This post discusses the meaning of the difference between debits and credits in overhead applied as mentioned and analyzes the difference to determine the spending and idle capacity variances.
The Mechanics of Applying Factory Overhead. Factory overhead is applied to the work done after the direct materials and the direct labor costs have been recorded. If direct labor hours or machine hours are the basis for overhead charges, these data must also be available to the cost department. The job order cost sheets or the departmental cost of production reports receive postings as soon as materials or labor data become available. The journal entry for summarizing overhead applied to job order cost sheets or departmental cost of production reports is:
Work in Process 285,000 Dr
Factory Overhead Applied 285,000 Cr
Charges made to subsidiary records (the job order cost sheets or departmental cost of production reports) list in detail applied factory overhead charged to jobs or departments. The debit to the work in process control account brings total overhead charged into the general ledger or into the factory ledger if factory cost accounts are kept there. The factory overhead applied account is subsequently closed out to the factory overhead control account by the entry:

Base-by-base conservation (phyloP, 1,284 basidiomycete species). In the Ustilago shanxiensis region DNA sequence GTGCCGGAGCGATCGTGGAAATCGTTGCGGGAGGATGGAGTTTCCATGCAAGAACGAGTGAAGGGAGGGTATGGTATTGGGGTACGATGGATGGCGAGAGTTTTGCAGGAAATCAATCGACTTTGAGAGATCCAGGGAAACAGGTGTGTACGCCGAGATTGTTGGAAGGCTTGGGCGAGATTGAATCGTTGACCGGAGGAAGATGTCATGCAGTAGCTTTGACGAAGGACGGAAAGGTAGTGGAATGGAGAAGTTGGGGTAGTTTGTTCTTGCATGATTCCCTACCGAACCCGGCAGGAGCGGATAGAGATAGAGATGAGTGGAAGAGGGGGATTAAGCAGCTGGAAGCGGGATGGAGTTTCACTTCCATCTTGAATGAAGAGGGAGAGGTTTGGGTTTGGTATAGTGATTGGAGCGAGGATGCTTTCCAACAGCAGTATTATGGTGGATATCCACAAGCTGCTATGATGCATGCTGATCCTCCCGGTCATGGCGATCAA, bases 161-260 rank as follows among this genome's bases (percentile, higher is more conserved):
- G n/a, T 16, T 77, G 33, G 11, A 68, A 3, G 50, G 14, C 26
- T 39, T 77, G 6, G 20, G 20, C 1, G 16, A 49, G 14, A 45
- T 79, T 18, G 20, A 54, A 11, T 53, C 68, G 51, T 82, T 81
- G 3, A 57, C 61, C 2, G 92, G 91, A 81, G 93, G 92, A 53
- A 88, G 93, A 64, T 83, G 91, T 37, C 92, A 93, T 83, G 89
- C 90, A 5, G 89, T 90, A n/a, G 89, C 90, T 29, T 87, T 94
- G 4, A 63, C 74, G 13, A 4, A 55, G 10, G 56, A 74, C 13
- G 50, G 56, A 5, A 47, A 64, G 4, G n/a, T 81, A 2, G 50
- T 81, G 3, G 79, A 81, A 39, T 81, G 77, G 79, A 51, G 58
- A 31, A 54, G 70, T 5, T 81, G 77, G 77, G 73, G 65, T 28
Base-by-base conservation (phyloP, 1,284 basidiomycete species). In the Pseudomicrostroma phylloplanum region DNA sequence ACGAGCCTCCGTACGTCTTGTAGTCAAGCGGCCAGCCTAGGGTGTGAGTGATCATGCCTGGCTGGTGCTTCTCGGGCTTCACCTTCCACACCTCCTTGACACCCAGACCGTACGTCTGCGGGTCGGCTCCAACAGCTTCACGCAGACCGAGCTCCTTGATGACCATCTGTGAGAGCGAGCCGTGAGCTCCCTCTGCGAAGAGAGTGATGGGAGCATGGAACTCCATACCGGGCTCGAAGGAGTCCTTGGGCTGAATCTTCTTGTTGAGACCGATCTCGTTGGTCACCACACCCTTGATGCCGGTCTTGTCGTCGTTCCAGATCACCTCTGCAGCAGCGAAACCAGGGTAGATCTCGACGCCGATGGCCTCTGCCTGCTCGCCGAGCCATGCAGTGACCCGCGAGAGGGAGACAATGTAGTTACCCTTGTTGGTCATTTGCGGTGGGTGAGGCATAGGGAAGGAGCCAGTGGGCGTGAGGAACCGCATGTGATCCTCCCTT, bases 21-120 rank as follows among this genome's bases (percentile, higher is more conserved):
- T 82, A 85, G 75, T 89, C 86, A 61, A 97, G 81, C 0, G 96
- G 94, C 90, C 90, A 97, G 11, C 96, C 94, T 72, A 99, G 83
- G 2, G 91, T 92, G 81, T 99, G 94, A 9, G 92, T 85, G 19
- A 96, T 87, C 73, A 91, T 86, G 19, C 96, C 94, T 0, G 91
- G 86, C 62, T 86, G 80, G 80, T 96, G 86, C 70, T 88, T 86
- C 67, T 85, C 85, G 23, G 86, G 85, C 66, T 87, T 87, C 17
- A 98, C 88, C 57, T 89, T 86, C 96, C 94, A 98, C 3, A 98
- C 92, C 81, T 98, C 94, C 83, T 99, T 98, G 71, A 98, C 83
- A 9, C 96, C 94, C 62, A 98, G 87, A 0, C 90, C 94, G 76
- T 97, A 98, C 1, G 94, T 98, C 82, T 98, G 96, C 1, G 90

Factory Overhead Applied 285,000 Dr
Factory Overhead Control 285,000 Cr
It is common practice to use a factory overhead applied account because it keeps applied costs and actual costs in separate accounts. However, some companies do not use Factory Overhead Applied but post the credit directly to Factory Overhead Control.
Debits to the factory overhead control account are for actual expenses incurred during the period. There may, of course, be credit adjustments to actual factory overhead in the control account (e.g., the return of supplies to the storeroom). Such credits would reduce total actual factory overhead.